During cold winters, there are big temperature differences between inside and out. In a well sealed house, moisture collects and condenses on the glass, causing the condensation you see.
Glass, a notoriously poor insulator, will be responsible for a large amountof the heat lost in your home. You will be able to feel the temperature difference between the glass and interior walls, the glass and surrounding air will be much colder. Since cold air has a lower dew point than warm air, the glass surfaces in your home will be the first to show signs of condensation. That doesn’t mean it’s the only place it exists.
As building technology and energy efficiency improves, our homes become increasingly more airtight. Which is great for our heating bill, but may mean that damp air gets trapped inside more often than it used to.
Condensation is unsightly, but that's not the only problem. Nobody likes window fog blocking the view. But the problem goes deeper than that—if condensation is a chronic occurrence in your home; chances are that you have excessive humidity. If water is accumulating on glass, it may also be accumulating on other harder to see surfaces such as wall and roof cavities. If left uncontrolled, excess moisture can have serious consequences, including:
You can determine how much moisture is in your home with an inexpensive Hygrometer that can be purchased from your local hardware store. Place the Hygrometer in your home for a few days and record the readings each day. Compare your data to the chart below. As outside temperatures drop, the indoor relative humidity level of your home should decrease. For homes with windows equipped with insulating glass, the University of Minnesota Agriculture Extension Service reports that the following humidity levels can be maintained in the home without causing window condensation. If your home’s relative humidity is higher than this chart, please consult Excess Moisture: Causes and Cures for tips on identifying and eliminating sources of excess moisture in your home. Outside Air Temperature with ideal inside relative humidity for 70° F (21° C) indoor air temperature:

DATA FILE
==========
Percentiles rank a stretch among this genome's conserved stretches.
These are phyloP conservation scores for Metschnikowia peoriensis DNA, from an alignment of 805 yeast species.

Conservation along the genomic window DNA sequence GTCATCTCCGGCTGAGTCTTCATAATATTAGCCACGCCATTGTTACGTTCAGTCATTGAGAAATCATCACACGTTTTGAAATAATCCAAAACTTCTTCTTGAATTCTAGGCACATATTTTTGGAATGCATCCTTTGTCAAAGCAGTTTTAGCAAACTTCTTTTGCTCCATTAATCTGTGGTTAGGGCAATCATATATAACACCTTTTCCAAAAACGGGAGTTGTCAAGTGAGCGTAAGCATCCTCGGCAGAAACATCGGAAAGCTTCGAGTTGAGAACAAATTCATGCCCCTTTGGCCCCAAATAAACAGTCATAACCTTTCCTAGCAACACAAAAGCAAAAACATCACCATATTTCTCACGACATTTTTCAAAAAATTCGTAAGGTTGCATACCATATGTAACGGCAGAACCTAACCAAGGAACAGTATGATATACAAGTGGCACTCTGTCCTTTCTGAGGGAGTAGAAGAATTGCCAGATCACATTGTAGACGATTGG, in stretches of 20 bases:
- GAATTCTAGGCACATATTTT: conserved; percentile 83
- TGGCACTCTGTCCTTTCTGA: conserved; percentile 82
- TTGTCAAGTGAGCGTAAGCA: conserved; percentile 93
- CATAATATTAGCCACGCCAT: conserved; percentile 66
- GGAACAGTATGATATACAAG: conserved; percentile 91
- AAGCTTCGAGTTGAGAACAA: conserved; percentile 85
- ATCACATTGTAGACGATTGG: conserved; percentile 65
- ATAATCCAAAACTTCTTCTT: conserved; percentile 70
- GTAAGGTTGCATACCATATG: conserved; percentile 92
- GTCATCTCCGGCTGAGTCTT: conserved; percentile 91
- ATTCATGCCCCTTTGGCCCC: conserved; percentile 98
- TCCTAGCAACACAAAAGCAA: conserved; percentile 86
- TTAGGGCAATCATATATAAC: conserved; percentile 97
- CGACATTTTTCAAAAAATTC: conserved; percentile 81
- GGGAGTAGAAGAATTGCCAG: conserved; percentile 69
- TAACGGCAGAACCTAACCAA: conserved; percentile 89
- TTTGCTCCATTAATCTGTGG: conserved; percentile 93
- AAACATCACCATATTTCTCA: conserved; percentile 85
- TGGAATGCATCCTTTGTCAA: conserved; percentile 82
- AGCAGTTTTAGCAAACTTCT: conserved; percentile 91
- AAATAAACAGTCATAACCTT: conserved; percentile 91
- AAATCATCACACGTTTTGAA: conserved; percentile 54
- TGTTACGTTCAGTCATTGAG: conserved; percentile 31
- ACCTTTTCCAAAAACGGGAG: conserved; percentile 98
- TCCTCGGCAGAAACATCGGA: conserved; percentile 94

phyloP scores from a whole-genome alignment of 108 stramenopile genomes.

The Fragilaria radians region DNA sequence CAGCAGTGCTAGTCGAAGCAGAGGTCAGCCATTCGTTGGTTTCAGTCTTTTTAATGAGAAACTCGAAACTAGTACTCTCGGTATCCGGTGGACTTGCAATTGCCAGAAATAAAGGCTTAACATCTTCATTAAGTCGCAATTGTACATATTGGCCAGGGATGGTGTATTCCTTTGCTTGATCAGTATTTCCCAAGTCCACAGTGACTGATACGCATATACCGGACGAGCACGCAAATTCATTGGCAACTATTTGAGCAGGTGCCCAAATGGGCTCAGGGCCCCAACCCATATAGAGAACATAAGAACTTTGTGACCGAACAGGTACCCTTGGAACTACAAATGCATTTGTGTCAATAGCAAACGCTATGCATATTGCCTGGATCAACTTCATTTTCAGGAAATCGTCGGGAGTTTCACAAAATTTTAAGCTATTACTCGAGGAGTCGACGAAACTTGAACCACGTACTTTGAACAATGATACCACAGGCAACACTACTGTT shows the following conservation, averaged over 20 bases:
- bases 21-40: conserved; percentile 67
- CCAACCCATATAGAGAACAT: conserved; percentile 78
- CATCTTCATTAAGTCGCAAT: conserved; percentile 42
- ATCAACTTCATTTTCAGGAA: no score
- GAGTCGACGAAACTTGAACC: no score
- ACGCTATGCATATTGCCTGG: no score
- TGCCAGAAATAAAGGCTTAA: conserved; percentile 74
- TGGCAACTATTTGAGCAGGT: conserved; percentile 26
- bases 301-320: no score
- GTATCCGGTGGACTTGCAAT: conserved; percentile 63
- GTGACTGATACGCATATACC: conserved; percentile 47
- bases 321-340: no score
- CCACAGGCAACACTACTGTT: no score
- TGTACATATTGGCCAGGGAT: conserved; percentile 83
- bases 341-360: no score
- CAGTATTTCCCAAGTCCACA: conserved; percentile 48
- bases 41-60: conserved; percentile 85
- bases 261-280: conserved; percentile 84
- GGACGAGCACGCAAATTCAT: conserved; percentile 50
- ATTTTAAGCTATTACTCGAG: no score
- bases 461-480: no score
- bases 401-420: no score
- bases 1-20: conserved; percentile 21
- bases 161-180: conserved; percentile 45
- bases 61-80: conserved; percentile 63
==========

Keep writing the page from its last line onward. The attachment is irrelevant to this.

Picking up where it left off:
- 20° F (-29° C) outside should be 15% to 20% humidity inside
- 10° F (-23° C) outside should be 20% to 25% humidity inside
0° F (-18° C) outside should be 25% to 30% humidity inside
+10° F (-12° C) outside should be 30% to 35% humidity inside
+ 20° F (-7° C) outside should be 35% to 40% humidity inside
Excessive humidity can actually be an issue in newer, energy-efficient homes that don’t “breathe.” An inexpensive hygrometer should be able to tell you if your humidity levels are in check.
The following is a true story, adapted from a 1921 edition of the American Journal of Ophthalmology...